Isaac Rosenberg - Redcliffe’s War Poet


Isaac Rosenberg was a poet of the Great War who was considered to be one of the greatest of all war poets. He was born at 5 Adelaide Place, Bristol in 1890 to a working class Jewish Family living in the parish of Redcliffe.


His poems from the trenches are recognised as some of the most outstanding written during the First World War. While others wrote of war as patriotic sacrifice, Rosenberg was critical of the war from its onset.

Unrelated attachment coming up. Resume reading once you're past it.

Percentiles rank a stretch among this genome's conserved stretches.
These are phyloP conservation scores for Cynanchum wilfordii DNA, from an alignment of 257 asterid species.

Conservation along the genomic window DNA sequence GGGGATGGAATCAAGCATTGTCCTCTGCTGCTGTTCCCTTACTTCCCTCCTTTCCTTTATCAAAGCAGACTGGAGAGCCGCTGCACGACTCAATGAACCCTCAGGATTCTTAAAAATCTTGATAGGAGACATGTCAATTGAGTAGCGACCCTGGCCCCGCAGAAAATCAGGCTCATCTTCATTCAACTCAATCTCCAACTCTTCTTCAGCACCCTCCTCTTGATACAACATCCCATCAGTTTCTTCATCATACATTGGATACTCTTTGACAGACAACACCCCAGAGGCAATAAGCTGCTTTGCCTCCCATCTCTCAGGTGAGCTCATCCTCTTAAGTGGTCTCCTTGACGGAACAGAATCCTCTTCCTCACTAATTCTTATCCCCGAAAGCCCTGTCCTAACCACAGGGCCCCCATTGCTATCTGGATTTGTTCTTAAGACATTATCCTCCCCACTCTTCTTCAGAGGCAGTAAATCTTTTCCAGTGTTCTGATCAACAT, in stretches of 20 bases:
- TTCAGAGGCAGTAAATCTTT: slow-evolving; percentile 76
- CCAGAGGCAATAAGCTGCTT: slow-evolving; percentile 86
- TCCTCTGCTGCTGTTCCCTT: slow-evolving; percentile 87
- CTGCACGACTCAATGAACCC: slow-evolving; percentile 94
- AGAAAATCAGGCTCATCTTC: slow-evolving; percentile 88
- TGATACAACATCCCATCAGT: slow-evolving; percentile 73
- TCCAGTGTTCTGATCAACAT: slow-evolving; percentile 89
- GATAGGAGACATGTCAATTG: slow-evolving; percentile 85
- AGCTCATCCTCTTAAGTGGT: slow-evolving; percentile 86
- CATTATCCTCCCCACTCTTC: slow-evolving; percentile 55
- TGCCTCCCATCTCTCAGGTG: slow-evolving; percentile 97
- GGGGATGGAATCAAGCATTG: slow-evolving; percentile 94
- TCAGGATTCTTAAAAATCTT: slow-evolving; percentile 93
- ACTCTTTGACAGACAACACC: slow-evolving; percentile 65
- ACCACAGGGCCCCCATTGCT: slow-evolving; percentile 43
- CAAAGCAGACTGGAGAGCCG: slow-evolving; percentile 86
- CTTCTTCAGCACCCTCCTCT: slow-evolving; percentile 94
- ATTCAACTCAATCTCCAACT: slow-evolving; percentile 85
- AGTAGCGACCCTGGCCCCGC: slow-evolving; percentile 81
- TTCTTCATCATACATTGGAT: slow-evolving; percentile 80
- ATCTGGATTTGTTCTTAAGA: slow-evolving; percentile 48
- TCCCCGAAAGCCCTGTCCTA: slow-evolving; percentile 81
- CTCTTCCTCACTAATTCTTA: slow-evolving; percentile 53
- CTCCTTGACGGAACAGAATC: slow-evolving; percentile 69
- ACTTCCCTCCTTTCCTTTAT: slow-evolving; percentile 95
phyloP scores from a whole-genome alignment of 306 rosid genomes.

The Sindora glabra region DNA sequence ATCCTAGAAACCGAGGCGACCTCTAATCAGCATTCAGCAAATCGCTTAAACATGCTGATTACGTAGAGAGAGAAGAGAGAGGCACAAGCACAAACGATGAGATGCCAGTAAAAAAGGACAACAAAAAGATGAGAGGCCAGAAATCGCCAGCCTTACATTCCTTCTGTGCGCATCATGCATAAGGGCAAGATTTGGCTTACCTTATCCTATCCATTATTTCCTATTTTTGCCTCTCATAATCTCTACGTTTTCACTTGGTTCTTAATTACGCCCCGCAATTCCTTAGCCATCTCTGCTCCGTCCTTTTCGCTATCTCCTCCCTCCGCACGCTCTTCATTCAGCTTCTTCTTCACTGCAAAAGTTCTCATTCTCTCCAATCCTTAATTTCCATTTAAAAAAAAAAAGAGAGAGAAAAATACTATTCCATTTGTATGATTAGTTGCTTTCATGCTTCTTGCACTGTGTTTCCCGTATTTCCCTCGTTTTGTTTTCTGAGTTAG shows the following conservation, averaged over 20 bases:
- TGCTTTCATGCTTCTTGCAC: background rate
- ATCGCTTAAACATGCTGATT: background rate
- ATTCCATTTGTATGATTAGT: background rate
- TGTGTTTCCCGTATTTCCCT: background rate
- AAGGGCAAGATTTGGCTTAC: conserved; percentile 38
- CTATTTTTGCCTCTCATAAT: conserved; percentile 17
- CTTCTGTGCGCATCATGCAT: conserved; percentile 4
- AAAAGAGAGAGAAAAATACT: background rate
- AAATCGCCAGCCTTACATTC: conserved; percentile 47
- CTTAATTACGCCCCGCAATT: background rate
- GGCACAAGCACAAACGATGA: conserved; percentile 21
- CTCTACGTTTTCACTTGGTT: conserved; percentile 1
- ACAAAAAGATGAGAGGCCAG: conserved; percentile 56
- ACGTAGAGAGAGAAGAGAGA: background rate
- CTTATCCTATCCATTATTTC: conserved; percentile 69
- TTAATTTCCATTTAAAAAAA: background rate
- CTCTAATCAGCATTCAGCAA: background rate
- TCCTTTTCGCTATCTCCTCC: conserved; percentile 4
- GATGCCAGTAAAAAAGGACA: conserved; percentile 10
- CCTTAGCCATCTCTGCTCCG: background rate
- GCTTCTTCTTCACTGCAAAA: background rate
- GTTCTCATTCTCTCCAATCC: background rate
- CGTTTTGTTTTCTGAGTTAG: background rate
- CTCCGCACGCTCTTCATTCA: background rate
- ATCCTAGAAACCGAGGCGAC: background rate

Rosenberg was killed in the town of Fampoux, France at dawn on April 1, 1918; he was first buried in a mass grave, but in 1926, his remains were identified and reinterred, not in England, but at Bailleul Road East Cemetery, Plot V, St. Laurent-blangy, Pas de Calais, France.


In The Great War and Modern Memory, Paul Fussell’s landmark study of the literature of the First World War, Fussell identifies Rosenberg’s Break of Day in the Trenches as “the greatest poem of the war.”


Rosenberg was also an accomplished painter. Examples of his work can be seen here.

Break of Day in the Trenches

read by Tom O'Bedlam

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